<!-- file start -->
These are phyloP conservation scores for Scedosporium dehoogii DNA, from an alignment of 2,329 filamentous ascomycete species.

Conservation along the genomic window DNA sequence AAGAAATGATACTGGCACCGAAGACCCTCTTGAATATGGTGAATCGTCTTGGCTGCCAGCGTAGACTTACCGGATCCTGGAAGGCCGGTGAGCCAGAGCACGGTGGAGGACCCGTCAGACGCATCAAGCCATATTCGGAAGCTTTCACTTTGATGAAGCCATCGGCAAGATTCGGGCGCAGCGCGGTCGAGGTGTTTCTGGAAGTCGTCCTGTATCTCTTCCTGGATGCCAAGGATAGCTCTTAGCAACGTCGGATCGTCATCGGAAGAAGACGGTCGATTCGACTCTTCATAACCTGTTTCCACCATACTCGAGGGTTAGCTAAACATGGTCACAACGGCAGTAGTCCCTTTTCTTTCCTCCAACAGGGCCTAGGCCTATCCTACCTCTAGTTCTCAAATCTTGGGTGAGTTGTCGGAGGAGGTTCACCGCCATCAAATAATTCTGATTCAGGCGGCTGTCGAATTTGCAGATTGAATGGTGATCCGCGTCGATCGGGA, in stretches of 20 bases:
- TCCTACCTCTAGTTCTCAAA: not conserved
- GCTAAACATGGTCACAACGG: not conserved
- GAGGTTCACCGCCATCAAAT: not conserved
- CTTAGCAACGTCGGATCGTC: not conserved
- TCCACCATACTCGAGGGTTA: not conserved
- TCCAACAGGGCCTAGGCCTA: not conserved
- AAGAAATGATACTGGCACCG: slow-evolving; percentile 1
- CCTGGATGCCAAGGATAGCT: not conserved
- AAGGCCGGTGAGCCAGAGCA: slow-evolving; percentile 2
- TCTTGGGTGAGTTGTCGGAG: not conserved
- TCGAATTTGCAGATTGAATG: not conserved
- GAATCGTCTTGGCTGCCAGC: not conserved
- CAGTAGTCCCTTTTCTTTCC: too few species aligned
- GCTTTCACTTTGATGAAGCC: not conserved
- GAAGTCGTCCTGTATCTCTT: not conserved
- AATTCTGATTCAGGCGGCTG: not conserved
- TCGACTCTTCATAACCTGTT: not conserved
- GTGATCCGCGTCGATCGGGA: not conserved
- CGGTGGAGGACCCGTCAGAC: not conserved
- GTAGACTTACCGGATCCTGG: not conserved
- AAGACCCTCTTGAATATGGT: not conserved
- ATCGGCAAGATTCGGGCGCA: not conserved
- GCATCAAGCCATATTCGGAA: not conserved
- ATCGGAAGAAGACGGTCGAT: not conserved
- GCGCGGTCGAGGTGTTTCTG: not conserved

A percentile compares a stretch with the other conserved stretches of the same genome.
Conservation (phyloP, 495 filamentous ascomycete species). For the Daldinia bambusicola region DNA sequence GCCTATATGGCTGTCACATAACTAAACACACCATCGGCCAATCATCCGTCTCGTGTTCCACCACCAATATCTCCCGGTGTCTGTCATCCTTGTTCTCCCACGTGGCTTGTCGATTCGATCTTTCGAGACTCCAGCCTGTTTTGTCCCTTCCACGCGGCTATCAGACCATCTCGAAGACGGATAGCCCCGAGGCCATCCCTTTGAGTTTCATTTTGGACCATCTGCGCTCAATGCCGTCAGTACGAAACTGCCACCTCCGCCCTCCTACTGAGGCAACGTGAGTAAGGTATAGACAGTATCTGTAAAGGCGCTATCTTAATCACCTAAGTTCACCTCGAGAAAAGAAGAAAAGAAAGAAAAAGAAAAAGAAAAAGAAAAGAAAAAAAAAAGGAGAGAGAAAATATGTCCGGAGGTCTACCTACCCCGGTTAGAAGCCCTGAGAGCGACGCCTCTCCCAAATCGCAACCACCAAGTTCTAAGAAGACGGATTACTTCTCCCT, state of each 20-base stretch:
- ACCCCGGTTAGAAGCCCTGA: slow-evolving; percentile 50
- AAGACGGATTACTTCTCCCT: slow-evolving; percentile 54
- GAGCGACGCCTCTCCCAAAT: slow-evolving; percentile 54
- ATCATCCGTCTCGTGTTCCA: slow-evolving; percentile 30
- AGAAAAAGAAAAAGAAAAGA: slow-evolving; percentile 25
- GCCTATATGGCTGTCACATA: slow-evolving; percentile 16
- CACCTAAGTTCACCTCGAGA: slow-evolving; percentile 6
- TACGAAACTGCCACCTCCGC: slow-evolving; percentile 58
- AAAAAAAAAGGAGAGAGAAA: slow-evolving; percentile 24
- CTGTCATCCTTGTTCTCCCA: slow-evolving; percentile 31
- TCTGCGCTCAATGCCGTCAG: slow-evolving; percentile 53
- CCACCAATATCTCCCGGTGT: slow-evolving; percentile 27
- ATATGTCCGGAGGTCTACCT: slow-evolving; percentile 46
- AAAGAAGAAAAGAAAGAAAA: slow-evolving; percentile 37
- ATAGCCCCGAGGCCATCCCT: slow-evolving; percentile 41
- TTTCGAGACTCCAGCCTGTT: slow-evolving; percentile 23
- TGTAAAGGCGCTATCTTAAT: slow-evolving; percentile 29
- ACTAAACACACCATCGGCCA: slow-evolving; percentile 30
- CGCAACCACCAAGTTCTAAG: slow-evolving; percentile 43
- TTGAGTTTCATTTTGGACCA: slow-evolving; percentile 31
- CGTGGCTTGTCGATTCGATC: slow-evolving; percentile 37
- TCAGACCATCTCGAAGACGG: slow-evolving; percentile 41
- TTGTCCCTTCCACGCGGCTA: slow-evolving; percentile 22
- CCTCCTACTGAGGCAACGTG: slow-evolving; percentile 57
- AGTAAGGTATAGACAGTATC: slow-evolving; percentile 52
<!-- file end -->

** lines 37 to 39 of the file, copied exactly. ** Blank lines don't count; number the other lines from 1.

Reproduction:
- TACGAAACTGCCACCTCCGC: slow-evolving; percentile 58
- AAAAAAAAAGGAGAGAGAAA: slow-evolving; percentile 24
- CTGTCATCCTTGTTCTCCCA: slow-evolving; percentile 31